Holland and Barrett's store of the future

“This is the first incarnation of what we think is a better customer proposition,” Holland & Barrett CEO, Tony Buffin, tells Essential Retail during a virtual tour of its newly-reopened Chelmsford store in Essex.

“We’ve made it more modern, extended ranges, made the layout different, taken into consideration all the Covid issues and are thinking about the flow of products differently,” he says. “We are trying to incorporate all those things and make the store more digital. The by-product of that is it’s more contactless,” he adds. “We’re trying to create the store as a portal to digital, and digital as a portal to the store.”

Buffin joined the retailer 18 months ago from building merchant Travis Perkins, where he was chief operating officer. Prior to the pandemic he had already begun overseeing Holland & Barrett’s multichannel strategy. “We were doing a fair amount already,” he says. However, the crisis meant it had to temporarily put the brakes on its in-store transformation plans and prioritise eCommerce, which has seen a “dramatic” increase in demand.

The health store has remained open during the crisis, as an essential retailer. But it still experienced an unprecedented demand for online, which was up five-fold at one point and outperforming the in-store sales of its 1,300 branches.  

 “We had to stand up a new warehouse and we repurposed 50 of our stores into mini fulfilment centres,” he says. “Before Covid we were dispatching 7,000 to 8,000 parcels per day… during Covid we were dispatching 10,000 parcels just from our 50 stores.

“To turn on that physical capacity over night was really challenging. We employed another 450 people to keep the stores open and another 250 people in our manufacturing plant and distribution plant to keep that moving. And we did all that remotely.” That huge logistical feat appears to have paid off. “The business is growing year-on-year and we managed to maintain growth, so we are pleased with that.”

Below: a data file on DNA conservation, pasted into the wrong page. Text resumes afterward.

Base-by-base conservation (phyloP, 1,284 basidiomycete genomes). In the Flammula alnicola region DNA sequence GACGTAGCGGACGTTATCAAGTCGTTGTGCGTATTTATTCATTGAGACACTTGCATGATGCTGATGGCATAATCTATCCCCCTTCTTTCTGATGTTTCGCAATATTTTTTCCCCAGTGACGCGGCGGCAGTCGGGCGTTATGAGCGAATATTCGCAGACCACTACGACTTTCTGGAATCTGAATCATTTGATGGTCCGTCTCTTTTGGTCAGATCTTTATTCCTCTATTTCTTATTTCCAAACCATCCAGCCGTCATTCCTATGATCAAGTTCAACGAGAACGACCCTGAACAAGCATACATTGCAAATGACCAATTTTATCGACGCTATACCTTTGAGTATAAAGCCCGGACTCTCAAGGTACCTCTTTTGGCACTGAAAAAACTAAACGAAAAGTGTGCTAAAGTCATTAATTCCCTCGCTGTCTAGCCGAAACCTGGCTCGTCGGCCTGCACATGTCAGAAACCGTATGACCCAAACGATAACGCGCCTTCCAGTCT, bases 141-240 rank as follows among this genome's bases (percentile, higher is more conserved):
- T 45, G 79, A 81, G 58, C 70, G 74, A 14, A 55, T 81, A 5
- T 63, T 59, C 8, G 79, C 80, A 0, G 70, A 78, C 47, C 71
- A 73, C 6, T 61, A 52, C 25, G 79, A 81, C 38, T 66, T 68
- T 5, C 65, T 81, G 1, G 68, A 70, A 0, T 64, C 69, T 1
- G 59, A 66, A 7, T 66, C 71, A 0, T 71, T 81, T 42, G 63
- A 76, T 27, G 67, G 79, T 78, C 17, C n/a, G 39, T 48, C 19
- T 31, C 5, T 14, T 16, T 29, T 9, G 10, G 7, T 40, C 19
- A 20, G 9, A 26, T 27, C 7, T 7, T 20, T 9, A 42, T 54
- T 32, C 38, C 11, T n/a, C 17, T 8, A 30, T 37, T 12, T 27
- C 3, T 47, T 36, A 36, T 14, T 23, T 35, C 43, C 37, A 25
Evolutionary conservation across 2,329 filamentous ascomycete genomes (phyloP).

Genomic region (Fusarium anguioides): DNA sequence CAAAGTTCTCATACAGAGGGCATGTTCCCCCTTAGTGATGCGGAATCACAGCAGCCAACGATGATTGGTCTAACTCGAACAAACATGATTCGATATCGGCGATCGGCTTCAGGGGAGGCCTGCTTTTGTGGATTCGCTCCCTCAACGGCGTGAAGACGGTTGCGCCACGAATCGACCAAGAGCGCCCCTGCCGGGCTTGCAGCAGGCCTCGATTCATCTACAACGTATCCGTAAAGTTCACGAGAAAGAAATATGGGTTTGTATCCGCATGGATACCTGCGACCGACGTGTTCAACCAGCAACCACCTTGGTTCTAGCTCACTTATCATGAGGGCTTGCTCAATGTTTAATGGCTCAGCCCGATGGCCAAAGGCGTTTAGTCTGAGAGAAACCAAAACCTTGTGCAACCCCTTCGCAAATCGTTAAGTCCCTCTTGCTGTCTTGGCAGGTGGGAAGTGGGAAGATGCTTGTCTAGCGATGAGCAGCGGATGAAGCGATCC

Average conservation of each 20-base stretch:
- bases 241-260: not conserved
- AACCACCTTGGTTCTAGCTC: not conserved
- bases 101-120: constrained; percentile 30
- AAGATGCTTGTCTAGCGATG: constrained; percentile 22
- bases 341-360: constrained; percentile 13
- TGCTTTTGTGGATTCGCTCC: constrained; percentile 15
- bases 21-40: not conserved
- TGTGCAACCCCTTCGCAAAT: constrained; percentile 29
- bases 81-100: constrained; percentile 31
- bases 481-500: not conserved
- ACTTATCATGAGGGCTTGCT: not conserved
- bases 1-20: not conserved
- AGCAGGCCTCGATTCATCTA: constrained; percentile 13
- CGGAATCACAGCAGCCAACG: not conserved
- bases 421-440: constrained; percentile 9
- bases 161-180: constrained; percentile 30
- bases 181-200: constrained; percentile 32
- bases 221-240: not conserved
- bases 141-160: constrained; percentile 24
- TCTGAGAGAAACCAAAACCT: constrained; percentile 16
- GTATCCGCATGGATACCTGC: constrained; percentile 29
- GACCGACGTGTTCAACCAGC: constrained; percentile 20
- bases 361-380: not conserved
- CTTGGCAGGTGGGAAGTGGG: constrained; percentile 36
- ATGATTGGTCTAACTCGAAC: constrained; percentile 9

New-look stores

Now things have started to return to normal (for the moment at least) the retailer has refocused its vision for the future store. 

“Covid has accelerated what would have taken 18 months to two years [for online]. It’s forced us to be innovative, so that has been a good thing in an ironic sort of way. But it has also accelerated our digital plans and made us think harder about what the network [of stores] will look like in the future.”

At the entrance of the Chelmsford branch, Buffin points out its sanitation unit operated by a foot pump – so customers don’t have to handle anything – and a temperature checker. The layout of the store has also changed: food has moved to the back and vitamins, minerals and herbal supplements (VMHS) to the front.

“In VMHS – a big emerging trend for customers is gut health,” he says. “We’ve also brought immunity to the front of the store, as you can imagine that is a big deal for customers at the moment.”